Twenty years is a long time to spend anywhere, especially anywhere as small as a 52 gallon oak cask. In fact, some think it’s too long for bourbon, an opinion that runs counter to the retail market’s seemingly insatiable demand for bourbons old enough to drive.
“I tend not to like bourbons aged longer than 12 or 13 years because they lose the caramel and vanilla flavors” says Jimmy Russell, Wild Turkey’s master distiller.
Jim Rutledge, formerly of Four Roses, seems to agree: “Usually the [aged] bourbons are too woody and too harsh for me, but there are some exceptions.” When asked if Four Roses had any 10, 20, or 30-year-old barrels stashed away, Rutledge said “Oh no, absolutely not. I know what it does, I don’t need that. It’s not worth anything. It’s not going to be good.”
The point is, over-oaked bourbons can be difficult – woody, astringent, tannic, harsh. I reviewed Master’s Keep last year, a 17-year-old expression from Wild Turkey, and though I enjoyed the experience I found myself wishing fondly for a fresh, lively glass of 101 more than once.
Yet Pappy Van Winkle 20 Year Old continues to astonish even the most jaded drinker. It garnered a 99 point rating from The Beverage Institute back in 1996, the very first 99 point score they ever awarded.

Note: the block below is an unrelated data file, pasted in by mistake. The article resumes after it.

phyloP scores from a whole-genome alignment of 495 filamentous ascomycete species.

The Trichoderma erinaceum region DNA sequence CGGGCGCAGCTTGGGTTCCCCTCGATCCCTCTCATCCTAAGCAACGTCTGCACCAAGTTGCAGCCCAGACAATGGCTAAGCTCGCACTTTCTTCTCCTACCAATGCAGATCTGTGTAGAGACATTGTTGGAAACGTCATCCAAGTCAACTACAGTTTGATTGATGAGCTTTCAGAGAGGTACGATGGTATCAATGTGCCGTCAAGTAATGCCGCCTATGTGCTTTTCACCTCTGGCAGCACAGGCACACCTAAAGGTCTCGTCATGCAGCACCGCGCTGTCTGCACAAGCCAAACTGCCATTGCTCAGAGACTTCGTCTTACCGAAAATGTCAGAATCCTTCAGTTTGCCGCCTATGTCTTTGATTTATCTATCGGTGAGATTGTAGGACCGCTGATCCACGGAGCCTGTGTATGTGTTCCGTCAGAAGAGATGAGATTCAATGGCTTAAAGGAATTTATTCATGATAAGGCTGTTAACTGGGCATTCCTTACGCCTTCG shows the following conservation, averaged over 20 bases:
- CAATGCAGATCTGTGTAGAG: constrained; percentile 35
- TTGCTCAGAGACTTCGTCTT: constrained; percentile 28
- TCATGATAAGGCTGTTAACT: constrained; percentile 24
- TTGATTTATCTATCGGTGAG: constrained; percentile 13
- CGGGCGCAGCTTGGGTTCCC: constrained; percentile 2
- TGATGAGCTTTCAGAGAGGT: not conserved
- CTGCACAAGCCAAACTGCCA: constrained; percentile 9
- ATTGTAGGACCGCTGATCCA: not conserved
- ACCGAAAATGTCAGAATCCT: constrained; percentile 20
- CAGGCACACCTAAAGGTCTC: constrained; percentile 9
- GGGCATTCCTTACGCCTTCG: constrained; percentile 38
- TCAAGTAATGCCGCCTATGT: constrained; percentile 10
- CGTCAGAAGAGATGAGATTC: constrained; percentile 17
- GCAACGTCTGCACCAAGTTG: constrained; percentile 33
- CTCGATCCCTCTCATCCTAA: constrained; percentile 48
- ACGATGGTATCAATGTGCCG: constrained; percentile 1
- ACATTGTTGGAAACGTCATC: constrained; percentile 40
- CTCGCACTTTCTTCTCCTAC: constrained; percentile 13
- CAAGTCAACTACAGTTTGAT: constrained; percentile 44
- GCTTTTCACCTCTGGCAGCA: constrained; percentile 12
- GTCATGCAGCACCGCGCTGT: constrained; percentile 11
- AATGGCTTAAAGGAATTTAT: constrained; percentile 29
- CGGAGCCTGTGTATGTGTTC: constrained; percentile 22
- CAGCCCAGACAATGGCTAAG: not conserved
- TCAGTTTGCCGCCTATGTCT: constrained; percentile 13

I was prepared to not like this whiskey. I was ready to taste something drying and astringent, all the life leaked out of it. And, of course, I was totally wrong and loved the stuff just like everybody else. I suppose you can’t be a contrarian all the time…
Nose: This is so, so rich: butterscotch, brown butter, fresh dark cherries dipped in milk chocolate, vanilla bean, sherry, Raisinettes, plum jam, figs, dark honey. Yet among it all there’s still a fundamental freshness, lemon pulp and lime zest. There’s a lot of oak character here, but it’s neither spicy nor astringent. In fact, there’s no sting at all – this is the kind of thing you can smell forever and never tire of.
Palate: Ugh, this is so good. The entry still has a bit of that characteristic lemony tartness but this time it’s offset by these very rich umami flavors: cherries soaked in sherry, hickory smoked jerky with a brown sugar liqueur. The mid-palate is enormous, with big leathery/nutty/sherry-like oxidized flavors as well as some very delicate cinnamon and nutmeg spice.
Finish is long and nutty yet somehow refreshing, finally leaving you resting on a delicate dark chocolate note. So delightful it makes you want to delay tasting anything else as long as possible.
This was a grand slam. Pappy Van Winkle 20-Year-Old tastes like a perfectly made dessert, hitting all the major flavor categories – bitter, sweet, savory, sour. I can’t think of anything else to say about this release except that it’s about as close to perfect as anything ever gets.
Margarett Waterbury is the author of Scotch: A Complete Introduction to Scotland's Whiskies and a full-time freelance writer and editor. Her work has appeared in Whisky Advocate, Food and Wine, Spirited Magazine, Artisan Spirit, Edible Seattle, Sip Northwest, Civil Eats, Travel Oregon, Artisan Spirit, and many other publications. She is...